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Title: Thermal sensitivity of the commercial sector

Abstract

We examined the thermal sensitivity of building total loads and heating, ventilating, and air-conditioning (HVAC) loads in all nine commercial building types. In groceries and restaurants, refrigeration loads were also studied. The data indicated that the thermal sensitivity of building total and HVAC loads is small for all types of buildings. We found the thermal sensitivity of refrigeration loads also to be small for groceries and restaurants. These findings led us to conclude that, although corrections for weather might improve forecasted loads, the improvement is probably too small to justify the effort required to do so. We next examined the effects of building size, age, and primary heating fuel on thermal sensitivity. We compared our results with common expectations that small buildings are more thermally sensitive than larger buildings, old buildings are more thermally sensitive than new buildings, and electrically-heated buildings are more thermally sensitive than those heated by other fuels. As expected, small buildings were found to be more sensitive to the weather because of the higher ratios of envelope area to conditioned volume. However, neither vintage nor fuel type was found to affect HVAC loads. We investigated the use of hearing and cooling degree-days calculated to a basemore » temperature of 65{degree}F as the basis for a weather-adjustment procedure. We concluded that a simple degree-day correlation is a promising prospect because it would be easy to develop and implement.« less

Authors:
Publication Date:
Research Org.:
Pacific Northwest Lab., Richland, WA (USA)
Sponsoring Org.:
DOE/CE
OSTI Identifier:
6117354
Report Number(s):
PNL-7580
ON: DE91005712
DOE Contract Number:  
AC06-76RL01830
Resource Type:
Technical Report
Country of Publication:
United States
Language:
English
Subject:
32 ENERGY CONSERVATION, CONSUMPTION, AND UTILIZATION; COMMERCIAL BUILDINGS; COOLING LOAD; HEATING LOAD; COMMERCIAL SECTOR; HEAT TRANSFER; SENSITIVITY; SPACE HVAC SYSTEMS; TEMPERATURE EFFECTS; WEATHER; BUILDINGS; ENERGY SYSTEMS; ENERGY TRANSFER; 320100* - Energy Conservation, Consumption, & Utilization- Buildings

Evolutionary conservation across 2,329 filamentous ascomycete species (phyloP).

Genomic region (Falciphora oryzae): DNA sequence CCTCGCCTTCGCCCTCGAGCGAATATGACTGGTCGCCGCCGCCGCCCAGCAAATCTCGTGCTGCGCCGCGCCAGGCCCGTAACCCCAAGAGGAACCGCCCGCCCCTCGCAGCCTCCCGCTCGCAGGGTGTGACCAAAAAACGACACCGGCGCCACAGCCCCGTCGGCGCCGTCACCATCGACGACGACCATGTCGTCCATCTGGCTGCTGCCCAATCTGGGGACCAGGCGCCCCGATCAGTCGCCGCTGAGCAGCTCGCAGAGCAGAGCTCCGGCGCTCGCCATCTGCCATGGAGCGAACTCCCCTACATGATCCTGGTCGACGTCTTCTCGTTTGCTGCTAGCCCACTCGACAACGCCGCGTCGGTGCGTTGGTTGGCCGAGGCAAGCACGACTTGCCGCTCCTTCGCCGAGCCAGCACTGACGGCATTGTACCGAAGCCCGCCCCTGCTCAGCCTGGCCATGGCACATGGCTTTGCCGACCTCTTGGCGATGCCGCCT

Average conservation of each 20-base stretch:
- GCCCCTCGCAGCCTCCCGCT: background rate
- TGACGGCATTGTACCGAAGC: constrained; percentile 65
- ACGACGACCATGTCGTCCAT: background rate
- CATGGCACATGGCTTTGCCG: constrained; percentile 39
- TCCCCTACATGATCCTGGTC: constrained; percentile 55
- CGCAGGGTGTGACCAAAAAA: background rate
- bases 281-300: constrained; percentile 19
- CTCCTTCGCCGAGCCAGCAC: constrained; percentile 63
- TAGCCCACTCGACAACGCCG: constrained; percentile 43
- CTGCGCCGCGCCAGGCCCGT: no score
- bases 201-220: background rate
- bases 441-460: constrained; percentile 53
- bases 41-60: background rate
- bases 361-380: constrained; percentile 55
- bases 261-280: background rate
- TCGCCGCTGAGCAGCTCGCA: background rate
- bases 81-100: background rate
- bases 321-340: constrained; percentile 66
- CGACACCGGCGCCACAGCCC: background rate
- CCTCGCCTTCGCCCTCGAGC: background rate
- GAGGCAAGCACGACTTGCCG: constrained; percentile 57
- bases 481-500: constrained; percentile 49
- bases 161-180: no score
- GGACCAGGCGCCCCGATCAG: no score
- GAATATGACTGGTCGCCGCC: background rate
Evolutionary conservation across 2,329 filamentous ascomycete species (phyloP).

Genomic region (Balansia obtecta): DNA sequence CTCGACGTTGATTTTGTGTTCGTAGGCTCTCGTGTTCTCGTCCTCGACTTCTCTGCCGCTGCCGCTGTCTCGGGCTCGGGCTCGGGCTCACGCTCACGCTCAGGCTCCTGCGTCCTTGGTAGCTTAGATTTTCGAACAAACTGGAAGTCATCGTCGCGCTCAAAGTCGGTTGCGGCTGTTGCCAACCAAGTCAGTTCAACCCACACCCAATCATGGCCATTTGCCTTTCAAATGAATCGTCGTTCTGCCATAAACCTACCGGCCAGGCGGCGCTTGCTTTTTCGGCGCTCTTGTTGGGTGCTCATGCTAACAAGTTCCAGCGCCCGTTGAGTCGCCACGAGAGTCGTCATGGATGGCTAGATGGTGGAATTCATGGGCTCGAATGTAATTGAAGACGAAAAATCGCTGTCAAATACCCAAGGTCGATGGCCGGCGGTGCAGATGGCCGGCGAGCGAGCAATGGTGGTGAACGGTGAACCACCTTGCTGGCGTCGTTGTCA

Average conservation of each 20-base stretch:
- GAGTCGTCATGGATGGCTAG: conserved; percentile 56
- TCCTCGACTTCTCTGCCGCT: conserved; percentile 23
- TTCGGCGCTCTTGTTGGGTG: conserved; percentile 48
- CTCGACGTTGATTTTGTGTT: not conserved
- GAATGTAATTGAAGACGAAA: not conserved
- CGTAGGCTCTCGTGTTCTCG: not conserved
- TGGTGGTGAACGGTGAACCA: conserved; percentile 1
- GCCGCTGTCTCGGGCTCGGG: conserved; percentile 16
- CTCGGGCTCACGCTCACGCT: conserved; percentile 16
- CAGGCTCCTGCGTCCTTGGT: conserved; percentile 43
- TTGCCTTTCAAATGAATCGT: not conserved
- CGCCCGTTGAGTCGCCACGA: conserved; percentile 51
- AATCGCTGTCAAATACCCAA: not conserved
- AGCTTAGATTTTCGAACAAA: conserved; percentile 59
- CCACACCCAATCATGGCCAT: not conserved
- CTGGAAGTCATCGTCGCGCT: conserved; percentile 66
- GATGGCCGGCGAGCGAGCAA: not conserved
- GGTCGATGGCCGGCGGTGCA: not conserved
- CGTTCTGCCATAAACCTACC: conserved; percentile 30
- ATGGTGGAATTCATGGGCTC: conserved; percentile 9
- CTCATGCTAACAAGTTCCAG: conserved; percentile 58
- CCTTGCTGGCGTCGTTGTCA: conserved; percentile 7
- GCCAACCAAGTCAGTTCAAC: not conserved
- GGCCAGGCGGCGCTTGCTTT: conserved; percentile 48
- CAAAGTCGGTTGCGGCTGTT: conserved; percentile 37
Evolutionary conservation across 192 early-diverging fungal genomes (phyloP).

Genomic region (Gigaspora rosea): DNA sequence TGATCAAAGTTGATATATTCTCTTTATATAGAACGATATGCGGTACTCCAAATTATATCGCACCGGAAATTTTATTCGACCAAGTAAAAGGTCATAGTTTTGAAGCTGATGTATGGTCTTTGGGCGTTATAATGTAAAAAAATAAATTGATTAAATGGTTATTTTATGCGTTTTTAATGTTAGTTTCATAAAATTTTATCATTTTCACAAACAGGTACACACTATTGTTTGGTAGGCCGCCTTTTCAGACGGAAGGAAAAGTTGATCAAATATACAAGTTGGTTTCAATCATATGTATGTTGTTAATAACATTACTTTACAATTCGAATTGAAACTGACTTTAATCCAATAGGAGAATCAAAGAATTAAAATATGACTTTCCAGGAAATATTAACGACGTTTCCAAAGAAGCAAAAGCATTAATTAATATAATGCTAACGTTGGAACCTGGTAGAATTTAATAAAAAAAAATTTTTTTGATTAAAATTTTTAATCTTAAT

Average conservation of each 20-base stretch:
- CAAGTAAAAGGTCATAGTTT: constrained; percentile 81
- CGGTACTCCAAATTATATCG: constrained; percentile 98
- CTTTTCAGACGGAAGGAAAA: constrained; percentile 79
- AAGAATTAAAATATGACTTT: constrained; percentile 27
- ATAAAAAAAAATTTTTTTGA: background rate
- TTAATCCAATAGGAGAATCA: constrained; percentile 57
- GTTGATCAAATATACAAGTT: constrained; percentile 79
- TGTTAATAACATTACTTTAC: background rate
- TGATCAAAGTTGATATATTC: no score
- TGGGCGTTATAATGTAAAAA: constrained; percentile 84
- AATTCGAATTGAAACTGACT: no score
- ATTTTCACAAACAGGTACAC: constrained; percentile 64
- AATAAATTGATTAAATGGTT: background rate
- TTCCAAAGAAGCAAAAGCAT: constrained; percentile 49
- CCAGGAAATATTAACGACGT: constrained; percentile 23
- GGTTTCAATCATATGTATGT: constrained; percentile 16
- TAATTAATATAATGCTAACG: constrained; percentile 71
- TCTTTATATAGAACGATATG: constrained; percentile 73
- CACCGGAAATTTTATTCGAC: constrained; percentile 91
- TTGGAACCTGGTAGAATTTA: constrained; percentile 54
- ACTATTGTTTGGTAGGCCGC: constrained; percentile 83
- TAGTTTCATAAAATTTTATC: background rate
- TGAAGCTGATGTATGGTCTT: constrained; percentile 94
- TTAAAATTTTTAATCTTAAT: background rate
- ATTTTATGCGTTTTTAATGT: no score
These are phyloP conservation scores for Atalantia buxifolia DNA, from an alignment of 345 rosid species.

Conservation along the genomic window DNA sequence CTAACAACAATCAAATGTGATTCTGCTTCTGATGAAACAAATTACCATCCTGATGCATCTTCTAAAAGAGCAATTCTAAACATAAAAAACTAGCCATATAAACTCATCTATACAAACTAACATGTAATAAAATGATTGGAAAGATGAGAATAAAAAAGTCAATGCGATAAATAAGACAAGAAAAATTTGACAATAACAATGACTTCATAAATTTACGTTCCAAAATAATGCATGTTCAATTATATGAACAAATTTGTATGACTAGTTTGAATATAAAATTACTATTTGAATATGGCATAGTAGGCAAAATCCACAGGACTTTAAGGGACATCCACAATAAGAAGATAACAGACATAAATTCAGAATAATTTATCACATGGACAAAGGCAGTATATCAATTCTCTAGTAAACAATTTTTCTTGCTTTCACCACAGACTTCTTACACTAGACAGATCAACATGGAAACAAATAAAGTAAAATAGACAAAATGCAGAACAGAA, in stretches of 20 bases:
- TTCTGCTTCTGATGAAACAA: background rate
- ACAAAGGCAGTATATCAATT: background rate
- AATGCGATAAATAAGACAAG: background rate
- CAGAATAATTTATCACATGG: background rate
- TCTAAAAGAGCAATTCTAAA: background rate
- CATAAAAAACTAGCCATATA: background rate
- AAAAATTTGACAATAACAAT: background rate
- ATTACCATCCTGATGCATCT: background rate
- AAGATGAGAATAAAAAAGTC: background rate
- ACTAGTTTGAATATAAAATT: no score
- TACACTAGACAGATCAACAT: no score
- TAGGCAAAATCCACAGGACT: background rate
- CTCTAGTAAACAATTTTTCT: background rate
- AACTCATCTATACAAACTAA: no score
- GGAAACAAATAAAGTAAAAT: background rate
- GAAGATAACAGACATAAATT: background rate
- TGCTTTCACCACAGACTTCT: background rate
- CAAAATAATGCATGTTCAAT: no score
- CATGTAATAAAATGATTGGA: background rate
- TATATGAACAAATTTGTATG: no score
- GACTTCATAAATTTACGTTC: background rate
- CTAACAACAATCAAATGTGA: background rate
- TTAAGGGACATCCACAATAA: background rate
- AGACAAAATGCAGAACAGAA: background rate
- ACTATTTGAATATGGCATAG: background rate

Citation Formats

Taylor, Z T. Thermal sensitivity of the commercial sector. United States: N. p., 1990. Web. doi:10.2172/6117354.
Taylor, Z T. Thermal sensitivity of the commercial sector. United States. https://doi.org/10.2172/6117354
Taylor, Z T. Sat . "Thermal sensitivity of the commercial sector". United States. https://doi.org/10.2172/6117354. https://www.osti.gov/servlets/purl/6117354.
@article{osti_6117354,
title = {Thermal sensitivity of the commercial sector},
author = {Taylor, Z T},
abstractNote = {We examined the thermal sensitivity of building total loads and heating, ventilating, and air-conditioning (HVAC) loads in all nine commercial building types. In groceries and restaurants, refrigeration loads were also studied. The data indicated that the thermal sensitivity of building total and HVAC loads is small for all types of buildings. We found the thermal sensitivity of refrigeration loads also to be small for groceries and restaurants. These findings led us to conclude that, although corrections for weather might improve forecasted loads, the improvement is probably too small to justify the effort required to do so. We next examined the effects of building size, age, and primary heating fuel on thermal sensitivity. We compared our results with common expectations that small buildings are more thermally sensitive than larger buildings, old buildings are more thermally sensitive than new buildings, and electrically-heated buildings are more thermally sensitive than those heated by other fuels. As expected, small buildings were found to be more sensitive to the weather because of the higher ratios of envelope area to conditioned volume. However, neither vintage nor fuel type was found to affect HVAC loads. We investigated the use of hearing and cooling degree-days calculated to a base temperature of 65{degree}F as the basis for a weather-adjustment procedure. We concluded that a simple degree-day correlation is a promising prospect because it would be easy to develop and implement.},
doi = {10.2172/6117354},
url = {https://www.osti.gov/biblio/6117354}, journal = {},
number = ,
volume = ,
place = {United States},
year = {1990},
month = {12}
}